What Does Packet Loss Mean for Users?
For most users, packet loss comes in the form of a slow document download, frozen video, or a garbled Voice over Internet Protocol (VoIP) call. Packet loss will generally reduce the speed or throughput—the actual amount of data that flows through the network—of a given connection.
The term latency is a general term referring to many types of delays typically found in the processing of network data. Packet loss is one type of latency.
Packet loss affects different applications differently. Packet loss may be no bother for some users when it comes to simple document downloads. For example, a 10% packet loss, resulting in an extra second added to a 10-second document download, may not cause much frustration. However, in other applications, even a smaller packet loss, such as 2%, can result in a noticeable and unpleasant reduction in the quality of a streaming video or voice call.
Packet loss might even increase the central processing unit (CPU) load to process the additional network overhead. This is why newer models of hardware are needed to handle larger volumes of network traffic.
How to Diagnose Packet Loss
Packet loss can be diagnosed with two words: network monitoring. Network monitoring can rapidly and reliably determine the reasons behind packet loss in the enterprise. Let us take a look at a few examples.
During a Zoom call, the call quality deteriorates to the point that you cannot continue with the call. However, a few minutes later, you try placing a call using Google Meet, and all is fine. While this does not represent a formal monitoring assessment for packet loss, you can deduce that the way each communications vendor transmits data over the internet is different, and the route that the packets take differs significantly.
Employees and customers accessing data stored on a server in one location do not experience any interruptions, yet other employees and customers accessing data stored on another server in another location are experiencing long delays. Of course, to everyone, the user experience—whether as an employee or a customer—should be identical regardless of the location. The second server's connection problems likely indicate high packet loss and an issue with the network connection that needs to be addressed immediately.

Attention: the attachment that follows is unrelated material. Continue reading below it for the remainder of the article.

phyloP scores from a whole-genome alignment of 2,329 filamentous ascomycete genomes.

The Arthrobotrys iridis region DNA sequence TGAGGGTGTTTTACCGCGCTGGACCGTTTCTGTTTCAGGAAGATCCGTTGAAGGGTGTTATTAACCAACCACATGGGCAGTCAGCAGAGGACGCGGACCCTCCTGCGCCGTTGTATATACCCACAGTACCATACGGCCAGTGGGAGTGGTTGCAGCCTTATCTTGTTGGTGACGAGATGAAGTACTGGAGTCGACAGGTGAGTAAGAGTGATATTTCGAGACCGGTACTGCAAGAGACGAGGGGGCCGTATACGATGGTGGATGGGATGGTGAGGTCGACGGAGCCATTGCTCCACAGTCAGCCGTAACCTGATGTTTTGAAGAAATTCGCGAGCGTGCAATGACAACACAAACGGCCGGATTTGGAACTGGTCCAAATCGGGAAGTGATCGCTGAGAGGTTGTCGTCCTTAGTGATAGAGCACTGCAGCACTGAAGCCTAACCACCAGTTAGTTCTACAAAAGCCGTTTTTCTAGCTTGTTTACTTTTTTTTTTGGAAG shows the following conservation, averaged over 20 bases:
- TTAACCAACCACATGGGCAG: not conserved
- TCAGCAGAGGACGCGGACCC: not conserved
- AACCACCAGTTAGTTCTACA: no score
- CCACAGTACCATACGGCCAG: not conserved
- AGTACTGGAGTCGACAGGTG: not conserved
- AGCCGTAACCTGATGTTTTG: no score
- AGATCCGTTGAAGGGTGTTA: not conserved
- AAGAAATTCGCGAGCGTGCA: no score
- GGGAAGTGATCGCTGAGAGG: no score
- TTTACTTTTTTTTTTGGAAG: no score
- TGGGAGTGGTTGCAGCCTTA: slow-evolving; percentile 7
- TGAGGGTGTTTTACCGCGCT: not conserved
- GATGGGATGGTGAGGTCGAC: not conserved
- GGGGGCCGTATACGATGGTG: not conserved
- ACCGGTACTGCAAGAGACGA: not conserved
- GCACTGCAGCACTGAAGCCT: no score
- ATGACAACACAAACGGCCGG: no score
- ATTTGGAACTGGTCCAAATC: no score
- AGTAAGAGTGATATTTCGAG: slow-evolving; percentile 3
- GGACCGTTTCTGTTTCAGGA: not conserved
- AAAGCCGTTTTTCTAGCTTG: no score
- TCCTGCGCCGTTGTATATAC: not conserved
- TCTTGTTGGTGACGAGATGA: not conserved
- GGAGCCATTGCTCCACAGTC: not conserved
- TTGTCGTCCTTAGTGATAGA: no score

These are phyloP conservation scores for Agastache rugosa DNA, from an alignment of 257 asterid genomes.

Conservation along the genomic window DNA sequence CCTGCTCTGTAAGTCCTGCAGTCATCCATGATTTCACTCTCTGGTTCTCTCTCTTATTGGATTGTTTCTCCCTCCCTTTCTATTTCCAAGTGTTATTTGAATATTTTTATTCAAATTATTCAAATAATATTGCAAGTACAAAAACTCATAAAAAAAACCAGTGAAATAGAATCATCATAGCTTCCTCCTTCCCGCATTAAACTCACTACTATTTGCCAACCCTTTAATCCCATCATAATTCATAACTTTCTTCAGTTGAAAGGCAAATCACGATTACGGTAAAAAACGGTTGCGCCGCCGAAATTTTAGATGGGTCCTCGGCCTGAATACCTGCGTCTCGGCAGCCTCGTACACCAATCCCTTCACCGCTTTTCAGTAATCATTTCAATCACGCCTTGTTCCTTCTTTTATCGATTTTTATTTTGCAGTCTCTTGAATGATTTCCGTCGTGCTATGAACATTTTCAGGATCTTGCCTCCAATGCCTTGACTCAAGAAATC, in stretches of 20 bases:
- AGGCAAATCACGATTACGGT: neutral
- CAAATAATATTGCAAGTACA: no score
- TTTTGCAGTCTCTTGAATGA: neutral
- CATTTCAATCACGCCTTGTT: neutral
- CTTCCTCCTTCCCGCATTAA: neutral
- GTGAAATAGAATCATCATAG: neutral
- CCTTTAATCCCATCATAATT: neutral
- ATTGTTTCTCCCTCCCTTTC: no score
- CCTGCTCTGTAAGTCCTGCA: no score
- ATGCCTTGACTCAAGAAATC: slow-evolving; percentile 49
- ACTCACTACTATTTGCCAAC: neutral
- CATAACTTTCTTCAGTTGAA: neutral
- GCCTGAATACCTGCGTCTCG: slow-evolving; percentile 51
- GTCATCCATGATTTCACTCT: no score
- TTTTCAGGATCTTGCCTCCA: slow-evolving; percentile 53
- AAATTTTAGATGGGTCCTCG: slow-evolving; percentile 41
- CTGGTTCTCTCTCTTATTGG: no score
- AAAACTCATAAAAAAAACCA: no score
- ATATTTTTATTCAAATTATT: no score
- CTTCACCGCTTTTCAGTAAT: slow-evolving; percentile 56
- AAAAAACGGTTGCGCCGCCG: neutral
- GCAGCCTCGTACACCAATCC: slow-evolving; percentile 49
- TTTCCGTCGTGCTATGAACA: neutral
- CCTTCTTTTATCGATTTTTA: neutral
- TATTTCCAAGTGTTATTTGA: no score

Several tests exist to determine the performance of your network. One is the ping test, which measures the amount of time it takes for a round-trip Internet Control Message Protocol (ICMP) packet, or ping, to reach and then return from a certain destination. Deep packet inspection (DPI) is a comprehensive and significant way of investigating and measuring private network traffic by locating and examining the packets for anomalies.
How to Stop Packet Loss
It is important to note that there is no options for 100% prevention of packet loss, meaning there can only be a reduction of packet loss stemming from preventative measures, but zero packet loss is impossible. This is because the causes of packet loss, such as an overloaded system, can never be completely eliminated. Systems and networks keep growing larger and larger, so engineers and IT staff can only do their best to address the increasing problem.
Restart Your System
Rebooting not just employee devices or endpoints but also the routers can help. Often, when a system reboots, software is updated, temporary files are deleted, and additional memory becomes available.
Check Network Connections
Make sure that your network is configured properly. Even a single cable that is not plugged in correctly can cause packet loss. Further, another look at the network's multiprotocol label switching (MPLS), which is a protocol designed to get data packets to their destinations quickly, might be necessary.
Use Cable Connections Instead of Wi-Fi
Since packets are more likely to get lost via Wi-Fi, check whether a wired, Ethernet connection will fix the issue, but it's a temporary solution at best.
Update or Upgrade Your Software
Updating your operating system (OS) and your most used programs will also help. The most recent version of an OS is less likely to have bugs, which means there is a lower likelihood of packet loss. Lean on the hard work of the dozens, if not hundreds, of engineers working for software vendors such as Apple, Microsoft, and Mozilla, who fix errors on an ongoing basis to improve your computing experience.
Replace Old Hardware
Sometimes older hardware can be an issue. This goes for employee endpoints as well as the firewalls, network switches, and routers that make up your network infrastructure. Determine whether an older and possibly faulty piece of hardware on the network is causing packet loss and replace it with a new one.
Use QoS Settings
Quality of service (QoS) settings help manage packet loss by organizing network resources. QoS settings will assign more network traffic to the places that can best accommodate more resource-intensive data, such as voice and video.
As mentioned above, a security threat can cause packet loss. As a preventative measure, organizations and certainly remote employees working from home can strengthen their security posture to prevent a cyberattacker from taking control of a router and carrying out a packet drop attack. Updating the security settings on a router, using a virtual private network (VPN), turning on encryption, and using strong passwords—and changing them frequently—can help.